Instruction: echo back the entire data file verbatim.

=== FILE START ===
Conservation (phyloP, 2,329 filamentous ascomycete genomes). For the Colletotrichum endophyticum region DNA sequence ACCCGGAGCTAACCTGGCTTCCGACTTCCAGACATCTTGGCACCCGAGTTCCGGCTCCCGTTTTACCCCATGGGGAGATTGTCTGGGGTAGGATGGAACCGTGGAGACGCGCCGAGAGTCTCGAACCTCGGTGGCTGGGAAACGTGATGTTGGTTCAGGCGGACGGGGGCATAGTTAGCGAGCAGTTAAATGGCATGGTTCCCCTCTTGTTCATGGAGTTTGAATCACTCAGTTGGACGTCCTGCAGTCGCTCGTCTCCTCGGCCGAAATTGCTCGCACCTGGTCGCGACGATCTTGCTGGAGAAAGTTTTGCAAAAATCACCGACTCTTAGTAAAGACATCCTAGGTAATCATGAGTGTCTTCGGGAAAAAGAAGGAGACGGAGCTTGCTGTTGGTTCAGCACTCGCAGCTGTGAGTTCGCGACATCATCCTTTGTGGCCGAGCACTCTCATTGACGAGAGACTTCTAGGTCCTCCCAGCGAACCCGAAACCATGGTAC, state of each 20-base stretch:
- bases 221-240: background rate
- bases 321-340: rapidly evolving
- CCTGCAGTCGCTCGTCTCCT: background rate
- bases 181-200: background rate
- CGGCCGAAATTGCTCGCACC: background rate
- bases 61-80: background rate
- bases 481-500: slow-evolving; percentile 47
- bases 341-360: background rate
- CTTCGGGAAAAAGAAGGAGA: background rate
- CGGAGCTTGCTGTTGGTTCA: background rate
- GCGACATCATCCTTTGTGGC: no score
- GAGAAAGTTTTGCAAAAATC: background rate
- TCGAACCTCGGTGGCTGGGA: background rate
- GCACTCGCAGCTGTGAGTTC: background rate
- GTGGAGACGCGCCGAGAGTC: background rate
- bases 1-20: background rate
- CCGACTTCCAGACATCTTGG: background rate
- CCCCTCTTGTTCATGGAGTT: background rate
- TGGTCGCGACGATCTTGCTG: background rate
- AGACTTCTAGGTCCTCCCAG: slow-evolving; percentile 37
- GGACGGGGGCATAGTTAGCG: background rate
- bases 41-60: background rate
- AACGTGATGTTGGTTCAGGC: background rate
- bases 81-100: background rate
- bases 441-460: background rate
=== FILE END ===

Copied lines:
Conservation (phyloP, 2,329 filamentous ascomycete genomes). For the Colletotrichum endophyticum region DNA sequence ACCCGGAGCTAACCTGGCTTCCGACTTCCAGACATCTTGGCACCCGAGTTCCGGCTCCCGTTTTACCCCATGGGGAGATTGTCTGGGGTAGGATGGAACCGTGGAGACGCGCCGAGAGTCTCGAACCTCGGTGGCTGGGAAACGTGATGTTGGTTCAGGCGGACGGGGGCATAGTTAGCGAGCAGTTAAATGGCATGGTTCCCCTCTTGTTCATGGAGTTTGAATCACTCAGTTGGACGTCCTGCAGTCGCTCGTCTCCTCGGCCGAAATTGCTCGCACCTGGTCGCGACGATCTTGCTGGAGAAAGTTTTGCAAAAATCACCGACTCTTAGTAAAGACATCCTAGGTAATCATGAGTGTCTTCGGGAAAAAGAAGGAGACGGAGCTTGCTGTTGGTTCAGCACTCGCAGCTGTGAGTTCGCGACATCATCCTTTGTGGCCGAGCACTCTCATTGACGAGAGACTTCTAGGTCCTCCCAGCGAACCCGAAACCATGGTAC, state of each 20-base stretch:
- bases 221-240: background rate
- bases 321-340: rapidly evolving
- CCTGCAGTCGCTCGTCTCCT: background rate
- bases 181-200: background rate
- CGGCCGAAATTGCTCGCACC: background rate
- bases 61-80: background rate
- bases 481-500: slow-evolving; percentile 47
- bases 341-360: background rate
- CTTCGGGAAAAAGAAGGAGA: background rate
- CGGAGCTTGCTGTTGGTTCA: background rate
- GCGACATCATCCTTTGTGGC: no score
- GAGAAAGTTTTGCAAAAATC: background rate
- TCGAACCTCGGTGGCTGGGA: background rate
- GCACTCGCAGCTGTGAGTTC: background rate
- GTGGAGACGCGCCGAGAGTC: background rate
- bases 1-20: background rate
- CCGACTTCCAGACATCTTGG: background rate
- CCCCTCTTGTTCATGGAGTT: background rate
- TGGTCGCGACGATCTTGCTG: background rate
- AGACTTCTAGGTCCTCCCAG: slow-evolving; percentile 37
- GGACGGGGGCATAGTTAGCG: background rate
- bases 41-60: background rate
- AACGTGATGTTGGTTCAGGC: background rate
- bases 81-100: background rate
- bases 441-460: background rate